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I want to create a database table with a CREATE statement. I get an error Saying

Error: syntax error at or near "RETURNING". 

I understand there is some sort of bug with the JDBC driver. As I found this. Postgres JDBC driver: PSQLException: syntax error at or near RETURNING

It seems that I need to set Quirk Mode. But I'm not sure how to do that.

Right Now I have

Connection dbConnection;
dbConnection = DriverManager.getConnection(connectionString,username,password);
Statement st = dbConnection.createStatement(ResultSet.TYPE_SCROLL_SENSITIVE,ResultSet.CONCUR_READ_ONLY);
st.executeUpdate(query,Statement.RETURN_GENERATED_KEYS);

I dont know where I am supposed to set quirk mode

EDIT:

I'm sorry for missing details. It took me through the guided way.

The statement is made through

st.executeUpdate(query,Statement.RETURN_GENERATED_KEYS);

And the SQL is

        String employeeTable="CREATE TABLE \"employee\" (\n" + 
                "   \"employee_id\" serial,\n" + 
                "   \"employee_first_name\" TEXT,\n" + 
                "   \"employee_middle_name\" TEXT,\n" + 
                "   \"employee_last_name\" TEXT,\n" + 
                "   \"employee_dob\" date ,\n" + 
                "   \"employee_ssn\" TEXT NOT NULL DEFAULT '0',\n" + 
                "   \"employee_wages\" FLOAT(30) NOT NULL DEFAULT '0',\n" + 
                "   \"employee_password\" TEXT DEFAULT '0',\n" + 
                "   \"employee_issupervisoer\" BOOLEAN NOT NULL DEFAULT 'false',\n" + 
                "   \"employee_hassupervisoer\" BOOLEAN NOT NULL DEFAULT 'false',\n" + 
                "   \"employee_supervisor_id\" integer,\n" + 
                "   \"employee_clockstatus\" BOOLEAN DEFAULT 'false',\n"+      // True = IN : False = OUT
                "   \"employee_lastpunch\" timestamp, \n"+
                "   \"employee_isactive\" BOOLEAN, \n"+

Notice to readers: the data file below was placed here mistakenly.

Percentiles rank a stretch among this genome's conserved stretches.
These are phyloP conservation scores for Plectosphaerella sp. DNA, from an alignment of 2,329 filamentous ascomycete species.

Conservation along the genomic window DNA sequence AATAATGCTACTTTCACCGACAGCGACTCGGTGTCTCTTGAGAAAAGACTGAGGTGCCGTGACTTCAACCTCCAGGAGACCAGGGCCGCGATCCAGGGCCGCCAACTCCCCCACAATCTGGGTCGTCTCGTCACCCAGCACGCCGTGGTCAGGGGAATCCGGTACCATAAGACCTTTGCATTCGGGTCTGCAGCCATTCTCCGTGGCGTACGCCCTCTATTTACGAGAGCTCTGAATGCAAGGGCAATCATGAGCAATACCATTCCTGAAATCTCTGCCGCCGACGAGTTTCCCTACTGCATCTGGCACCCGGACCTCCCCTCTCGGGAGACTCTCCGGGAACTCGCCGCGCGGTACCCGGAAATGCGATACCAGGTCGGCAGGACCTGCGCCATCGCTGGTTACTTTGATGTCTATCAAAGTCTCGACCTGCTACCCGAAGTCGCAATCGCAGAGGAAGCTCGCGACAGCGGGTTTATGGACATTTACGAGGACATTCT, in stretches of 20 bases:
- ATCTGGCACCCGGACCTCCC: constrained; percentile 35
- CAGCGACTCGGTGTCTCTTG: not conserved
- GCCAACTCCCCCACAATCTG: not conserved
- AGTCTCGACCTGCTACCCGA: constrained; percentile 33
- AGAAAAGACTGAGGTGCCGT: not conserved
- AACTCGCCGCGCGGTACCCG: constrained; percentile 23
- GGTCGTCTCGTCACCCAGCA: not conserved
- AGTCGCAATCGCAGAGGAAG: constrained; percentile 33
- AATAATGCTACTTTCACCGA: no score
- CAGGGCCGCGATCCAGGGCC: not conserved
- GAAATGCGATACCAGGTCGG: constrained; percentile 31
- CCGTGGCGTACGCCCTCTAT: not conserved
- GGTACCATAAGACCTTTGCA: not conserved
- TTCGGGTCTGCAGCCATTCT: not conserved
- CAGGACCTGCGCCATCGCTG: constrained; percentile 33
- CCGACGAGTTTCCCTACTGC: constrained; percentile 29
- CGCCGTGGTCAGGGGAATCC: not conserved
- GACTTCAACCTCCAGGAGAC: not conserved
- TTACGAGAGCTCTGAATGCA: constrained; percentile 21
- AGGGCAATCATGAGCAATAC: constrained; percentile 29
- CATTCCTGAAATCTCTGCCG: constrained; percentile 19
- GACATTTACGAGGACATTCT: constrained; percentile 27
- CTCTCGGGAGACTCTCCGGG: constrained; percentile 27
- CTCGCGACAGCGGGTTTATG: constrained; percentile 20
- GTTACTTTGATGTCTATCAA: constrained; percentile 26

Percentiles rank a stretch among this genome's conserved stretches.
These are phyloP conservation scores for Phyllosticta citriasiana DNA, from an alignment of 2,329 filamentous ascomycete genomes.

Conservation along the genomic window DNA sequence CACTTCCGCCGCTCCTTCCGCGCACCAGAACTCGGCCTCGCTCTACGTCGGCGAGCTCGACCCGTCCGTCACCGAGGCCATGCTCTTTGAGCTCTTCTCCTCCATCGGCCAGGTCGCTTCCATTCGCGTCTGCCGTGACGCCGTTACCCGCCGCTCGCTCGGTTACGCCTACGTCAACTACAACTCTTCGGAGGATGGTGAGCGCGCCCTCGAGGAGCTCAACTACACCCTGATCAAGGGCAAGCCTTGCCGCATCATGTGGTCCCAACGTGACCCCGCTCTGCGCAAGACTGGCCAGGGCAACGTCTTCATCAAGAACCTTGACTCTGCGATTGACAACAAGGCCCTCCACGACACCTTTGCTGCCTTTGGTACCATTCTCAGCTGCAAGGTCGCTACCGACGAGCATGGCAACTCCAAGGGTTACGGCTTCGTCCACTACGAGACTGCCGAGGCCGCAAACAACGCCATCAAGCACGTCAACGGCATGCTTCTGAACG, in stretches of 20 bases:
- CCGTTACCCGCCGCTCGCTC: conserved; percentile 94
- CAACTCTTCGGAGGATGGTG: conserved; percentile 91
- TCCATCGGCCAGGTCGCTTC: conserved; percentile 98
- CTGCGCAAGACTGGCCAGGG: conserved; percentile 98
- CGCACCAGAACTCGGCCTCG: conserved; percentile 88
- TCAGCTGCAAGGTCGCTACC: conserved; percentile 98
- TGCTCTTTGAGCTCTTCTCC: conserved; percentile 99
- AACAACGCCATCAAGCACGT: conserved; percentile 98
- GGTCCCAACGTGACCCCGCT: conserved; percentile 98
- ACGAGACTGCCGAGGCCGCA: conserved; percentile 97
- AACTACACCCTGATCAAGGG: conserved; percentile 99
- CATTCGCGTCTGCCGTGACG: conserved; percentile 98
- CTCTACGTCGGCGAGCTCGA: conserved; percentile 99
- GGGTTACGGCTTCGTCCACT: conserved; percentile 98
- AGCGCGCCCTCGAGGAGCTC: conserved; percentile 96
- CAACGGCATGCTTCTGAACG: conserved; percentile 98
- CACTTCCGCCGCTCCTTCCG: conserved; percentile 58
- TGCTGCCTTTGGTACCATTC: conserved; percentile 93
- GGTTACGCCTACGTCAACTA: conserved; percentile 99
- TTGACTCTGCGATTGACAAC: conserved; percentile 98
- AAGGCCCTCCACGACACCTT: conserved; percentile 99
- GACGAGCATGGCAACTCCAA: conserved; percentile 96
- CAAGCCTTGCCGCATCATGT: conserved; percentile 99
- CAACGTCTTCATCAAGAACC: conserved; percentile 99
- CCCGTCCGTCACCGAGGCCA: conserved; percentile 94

"   CONSTRAINT employee_pk PRIMARY KEY (\"employee_id\")\n" + 
                ") WITH (\n" + 
                "  OIDS=FALSE\n" + 
                ");\n";

Honestly I don't think that SQL matters though. This statement worked for me about 6 months back. I dont know what changed but I changed from Postgresql 9.4 to 10.7? whatever the most recent 10.x stable is. and I updated my Gradle to

// https://mvnrepository.com/artifact/org.postgresql/postgresql
compile group: 'org.postgresql', name: 'postgresql', version: '42.2.6'
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    And the query is? – Lukasz Szozda Jul 2 '19 at 19:29
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    "CREATE query" If the SQL statement is a CREATE statement, then it is not a query. A SELECT statement is a SQL Query. All other SQL statements are not that: Statements. So don't call executeQuery unless it's a SELECT statement. Use executeUpdate instead. --- As for the syntax error, how did you envision us helping with that, when we can't see the statement being executed? – Andreas Jul 2 '19 at 19:39
  • There is no syntax error. As I stated it is a simple Create statement. If you read get an Idea of what the problem was for the link that I posted, It should give you some greater insight. As I am not as articulate I thought it would be a good Idea to give a much more defined problem as an example – caleb baker Jul 2 '19 at 20:48
  • I don't mean to be rude but did you read the other article? There is a driver problem that I do not know how to solve. the Driver is blindly tacking on a "RETURNING" at the end of my SQL statement. Its not my code per se, But there is a work around to this bug. – caleb baker Jul 3 '19 at 13:03
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    Unrelated, but: you don't need all those embedded double quotes around the identifiers. You can remove them and make your Java code more readable. – a_horse_with_no_name Jul 3 '19 at 14:45
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You can not combine a CREATE TABLE statement with a RETURNING clause (as it does not "return" anything).

When you call executeUpdate(query,Statement.RETURN_GENERATED_KEYS) you are requesting the generated keys from a DML statement to be returned. The Postgres JDBC driver does this by adding a RETURNING clause to the query - which obviously makes no sense with a DDL statement.

Use execute(query) instead.

Or executeUpdate(query) (without requesting generated keys)

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  • Thank you for taking the time to read the question and the supporting link's and formulate a response that answers my question and fixes my problem. I wish I could up vote you like 10 more times – caleb baker Jul 3 '19 at 14:44
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    Technically a driver should support it and handle it as a normal statement. From the apidoc: "The driver will ignore the flag if the SQL statement is not an INSERT statement, or an SQL statement able to return auto-generated keys (the list of such statements is vendor-specific)." So while you normally wouldn't execute a create table statement this way, the driver should handle it correctly. – Mark Rotteveel Jul 5 '19 at 12:02

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